Lost
Whatever the Case May Be

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Daniel: C- | Grade It Now!
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Pulp friction

Okay, none of this makes any sense to me. Why does Kate have to play this part? Her sit-down with the manager was clearly her first visit to the bank, or at least the first time she met with the manager, if we're supposed to believe she flirted with him enough that he already has a thing for her and is only doing this to protect her (which she didn't). I mean, if the holdup crew thought they might run into the Stupidest Bank Manager Ever, wouldn't they prefer to beat up a real customer instead of a member of their own team? All this does is let the police know what one of the gang -- Kate -- looks like. Because when the so-called Miss Ryan disappears, they'll know she was in on it. And if the point was that Kate set this up to get at the safe deposit box, as we'll learn later, could she not have done that just as easily -- and, more important, even more anonymously -- as a masked member of the holdup crew? And shouldn't Kate's telling the bank manager not to give in, as she's posing as a bank customer who's just been beaten up, arouse suspicion in him? Jesus, if I ever get beat up by a thug in the course of the bank robbery, I will be doing everything in my power to convince the bank manager that now might be a good time to OPEN UP THE DAMN VAULT ALREADY.

I mean, I realize there's not a lot of point in poking plot holes through a show like this. It just bugs me when shows ask us to suspend our disbelief on big things when they can't get the little stuff right.

Back to Craphole Island. Jack and Kate are pretty much finished exhuming McCarthy, and pause to take a gagging break. Jack lifts up the practically-already-a-skeleton corpse enough so Kate can grab the wallet out of the back pocket, and they hop out of the grave for some more gagging. Kate opens the wallet to find -- a bunch of maggots? Must be those maggots that feast on leather and credit cards instead of flesh. So she flings the wallet away. Jack picks it up, opens it. The key's not there, and Kate looks suitably discouraged, only Jack ain't havin' it. He tells her it was really good sleight of hand, distracting him with the wallet. He grabs her wrist, and tells her to open her fist, and there lies the key. "Jack, I --" she says, and gives her a double dose of "don't" and walks away. Commercials.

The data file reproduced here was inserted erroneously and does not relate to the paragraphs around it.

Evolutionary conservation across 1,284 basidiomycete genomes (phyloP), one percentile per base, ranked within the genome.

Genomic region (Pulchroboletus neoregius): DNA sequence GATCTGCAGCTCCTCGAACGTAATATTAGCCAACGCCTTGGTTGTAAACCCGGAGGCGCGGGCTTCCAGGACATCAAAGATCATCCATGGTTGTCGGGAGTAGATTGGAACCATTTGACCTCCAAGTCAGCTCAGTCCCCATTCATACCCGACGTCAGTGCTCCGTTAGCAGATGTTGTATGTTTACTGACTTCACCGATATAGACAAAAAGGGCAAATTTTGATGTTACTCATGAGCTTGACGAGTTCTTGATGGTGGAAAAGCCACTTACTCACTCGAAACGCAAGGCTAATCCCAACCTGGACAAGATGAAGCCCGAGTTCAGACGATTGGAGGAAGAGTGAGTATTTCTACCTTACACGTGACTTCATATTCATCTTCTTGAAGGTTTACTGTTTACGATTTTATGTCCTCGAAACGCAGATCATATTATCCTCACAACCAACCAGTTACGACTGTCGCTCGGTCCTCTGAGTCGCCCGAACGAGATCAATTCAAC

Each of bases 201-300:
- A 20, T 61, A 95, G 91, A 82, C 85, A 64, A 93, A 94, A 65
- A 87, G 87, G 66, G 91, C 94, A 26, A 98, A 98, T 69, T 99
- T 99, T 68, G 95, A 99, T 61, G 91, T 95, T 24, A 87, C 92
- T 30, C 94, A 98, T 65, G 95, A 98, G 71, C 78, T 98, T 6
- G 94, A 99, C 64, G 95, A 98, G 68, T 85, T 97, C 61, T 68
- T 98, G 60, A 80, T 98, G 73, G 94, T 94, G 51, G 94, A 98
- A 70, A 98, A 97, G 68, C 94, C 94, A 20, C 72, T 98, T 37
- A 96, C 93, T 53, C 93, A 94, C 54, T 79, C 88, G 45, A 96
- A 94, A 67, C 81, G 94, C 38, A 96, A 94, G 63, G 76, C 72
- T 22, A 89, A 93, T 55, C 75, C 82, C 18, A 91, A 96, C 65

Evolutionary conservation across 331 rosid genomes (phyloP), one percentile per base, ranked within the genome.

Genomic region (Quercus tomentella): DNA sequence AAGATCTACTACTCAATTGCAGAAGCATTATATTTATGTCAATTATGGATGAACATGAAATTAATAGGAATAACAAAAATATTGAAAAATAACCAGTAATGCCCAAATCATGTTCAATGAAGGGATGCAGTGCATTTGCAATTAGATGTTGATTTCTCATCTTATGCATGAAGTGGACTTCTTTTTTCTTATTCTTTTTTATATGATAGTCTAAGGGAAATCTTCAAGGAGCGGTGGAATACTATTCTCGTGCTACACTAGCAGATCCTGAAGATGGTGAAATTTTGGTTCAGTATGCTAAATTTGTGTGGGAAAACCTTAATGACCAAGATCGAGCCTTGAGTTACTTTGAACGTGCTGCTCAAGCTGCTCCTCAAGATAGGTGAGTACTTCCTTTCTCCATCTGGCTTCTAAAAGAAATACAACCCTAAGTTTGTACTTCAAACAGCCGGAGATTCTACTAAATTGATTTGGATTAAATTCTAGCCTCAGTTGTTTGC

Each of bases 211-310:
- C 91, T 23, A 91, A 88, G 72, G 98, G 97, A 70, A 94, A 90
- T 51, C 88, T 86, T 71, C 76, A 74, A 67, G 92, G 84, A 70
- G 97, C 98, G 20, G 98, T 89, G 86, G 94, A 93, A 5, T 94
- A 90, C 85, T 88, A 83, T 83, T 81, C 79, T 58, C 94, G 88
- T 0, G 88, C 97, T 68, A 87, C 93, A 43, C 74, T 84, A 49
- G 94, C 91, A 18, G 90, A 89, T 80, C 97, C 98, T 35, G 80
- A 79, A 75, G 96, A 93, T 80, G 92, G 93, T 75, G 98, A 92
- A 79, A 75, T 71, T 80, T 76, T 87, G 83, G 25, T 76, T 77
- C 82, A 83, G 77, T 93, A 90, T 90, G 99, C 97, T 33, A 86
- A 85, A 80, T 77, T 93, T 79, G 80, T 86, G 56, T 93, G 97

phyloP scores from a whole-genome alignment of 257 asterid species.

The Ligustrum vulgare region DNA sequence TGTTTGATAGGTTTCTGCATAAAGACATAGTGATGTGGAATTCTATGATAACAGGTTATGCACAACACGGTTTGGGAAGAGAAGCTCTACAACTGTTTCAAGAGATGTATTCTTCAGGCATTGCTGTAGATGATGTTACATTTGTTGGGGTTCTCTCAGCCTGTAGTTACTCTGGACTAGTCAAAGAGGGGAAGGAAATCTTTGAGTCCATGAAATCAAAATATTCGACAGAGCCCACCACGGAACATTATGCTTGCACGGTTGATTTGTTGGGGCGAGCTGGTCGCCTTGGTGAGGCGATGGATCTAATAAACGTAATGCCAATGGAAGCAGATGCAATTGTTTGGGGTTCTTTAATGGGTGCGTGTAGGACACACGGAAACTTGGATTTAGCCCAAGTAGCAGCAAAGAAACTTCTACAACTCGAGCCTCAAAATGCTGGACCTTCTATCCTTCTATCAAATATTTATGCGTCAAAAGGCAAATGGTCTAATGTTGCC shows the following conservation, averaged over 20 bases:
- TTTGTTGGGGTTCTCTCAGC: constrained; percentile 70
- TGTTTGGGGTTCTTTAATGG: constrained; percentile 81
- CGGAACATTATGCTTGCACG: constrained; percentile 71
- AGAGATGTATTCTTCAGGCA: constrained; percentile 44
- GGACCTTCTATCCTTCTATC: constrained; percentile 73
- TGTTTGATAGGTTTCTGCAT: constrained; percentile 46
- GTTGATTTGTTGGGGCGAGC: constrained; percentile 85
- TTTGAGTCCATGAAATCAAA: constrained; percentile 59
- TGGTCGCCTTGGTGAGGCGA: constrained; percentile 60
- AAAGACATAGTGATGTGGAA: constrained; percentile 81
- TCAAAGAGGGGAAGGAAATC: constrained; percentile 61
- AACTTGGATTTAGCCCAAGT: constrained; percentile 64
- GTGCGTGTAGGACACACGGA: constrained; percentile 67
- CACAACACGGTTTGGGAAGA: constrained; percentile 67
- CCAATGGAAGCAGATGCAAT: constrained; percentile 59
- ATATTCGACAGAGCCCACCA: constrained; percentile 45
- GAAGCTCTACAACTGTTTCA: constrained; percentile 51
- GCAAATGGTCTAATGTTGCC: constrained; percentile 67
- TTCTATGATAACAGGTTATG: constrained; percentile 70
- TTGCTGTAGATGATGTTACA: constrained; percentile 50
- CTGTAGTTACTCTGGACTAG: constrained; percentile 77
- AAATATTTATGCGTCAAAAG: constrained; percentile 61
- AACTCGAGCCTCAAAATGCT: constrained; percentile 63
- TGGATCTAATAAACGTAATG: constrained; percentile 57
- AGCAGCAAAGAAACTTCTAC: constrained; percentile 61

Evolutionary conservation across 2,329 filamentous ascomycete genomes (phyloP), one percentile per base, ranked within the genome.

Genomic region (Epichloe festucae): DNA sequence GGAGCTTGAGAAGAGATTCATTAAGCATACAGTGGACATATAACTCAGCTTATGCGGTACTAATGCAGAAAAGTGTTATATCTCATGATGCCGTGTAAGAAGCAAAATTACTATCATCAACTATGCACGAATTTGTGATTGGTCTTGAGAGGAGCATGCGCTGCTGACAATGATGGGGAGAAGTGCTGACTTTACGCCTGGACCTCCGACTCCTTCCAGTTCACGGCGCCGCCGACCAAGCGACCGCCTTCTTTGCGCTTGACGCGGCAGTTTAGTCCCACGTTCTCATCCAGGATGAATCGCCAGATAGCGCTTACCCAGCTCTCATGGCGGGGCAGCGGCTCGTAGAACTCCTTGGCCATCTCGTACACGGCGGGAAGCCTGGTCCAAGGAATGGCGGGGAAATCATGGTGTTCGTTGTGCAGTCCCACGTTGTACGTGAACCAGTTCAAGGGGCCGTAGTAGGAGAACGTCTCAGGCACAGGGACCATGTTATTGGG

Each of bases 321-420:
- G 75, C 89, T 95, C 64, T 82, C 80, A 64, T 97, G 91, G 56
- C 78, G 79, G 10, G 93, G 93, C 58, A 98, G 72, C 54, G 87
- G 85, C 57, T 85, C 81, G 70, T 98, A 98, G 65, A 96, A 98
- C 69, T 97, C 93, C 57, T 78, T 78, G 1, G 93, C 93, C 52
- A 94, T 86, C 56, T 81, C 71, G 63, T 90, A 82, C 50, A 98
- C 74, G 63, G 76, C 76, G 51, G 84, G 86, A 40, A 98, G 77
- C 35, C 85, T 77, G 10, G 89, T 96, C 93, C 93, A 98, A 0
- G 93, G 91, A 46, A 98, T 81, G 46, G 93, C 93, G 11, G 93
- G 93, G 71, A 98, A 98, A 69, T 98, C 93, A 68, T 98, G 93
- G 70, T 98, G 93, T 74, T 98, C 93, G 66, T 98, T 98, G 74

Hey, speaking of the suspension of disbelief, here's Shannon speaking French again. Sayid gets increasingly agitated, because the translations don't have anything to do with latitude, or longitude, or anything that he might find useful, but is a bunch of gibberish along the lines of "the sea of silver sparkles" and "blue infinity." Good thing Sayid got Shannon to translate that last one, by the way, since in French that would be "infinité bleu." And she struggled with it, too. "There's something about this that sounds so familiar," she says, and Sayid snorts, since she's been translating nothing but nonsense. So she practically starts crying as she points out that A) she warned Sayid that her French sucked; and B) it isn't her nonsense, after all. She asks Sayid if it occurred to him that maybe Rousseau's mind ain't all there after 16 years on "Mystery Frickin' Island." (And no, I will not write that out each and every time.) I mean, she's not wrong, but she could maybe stand to grow up a little bit. Sayid says that this was a mistake, which probably couldn't have angered Shannon more if he'd just asked her if it was her special time of the month. "Yeah, haven't you heard? I'm completely useless!" she whines, and stomps off.

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Lost

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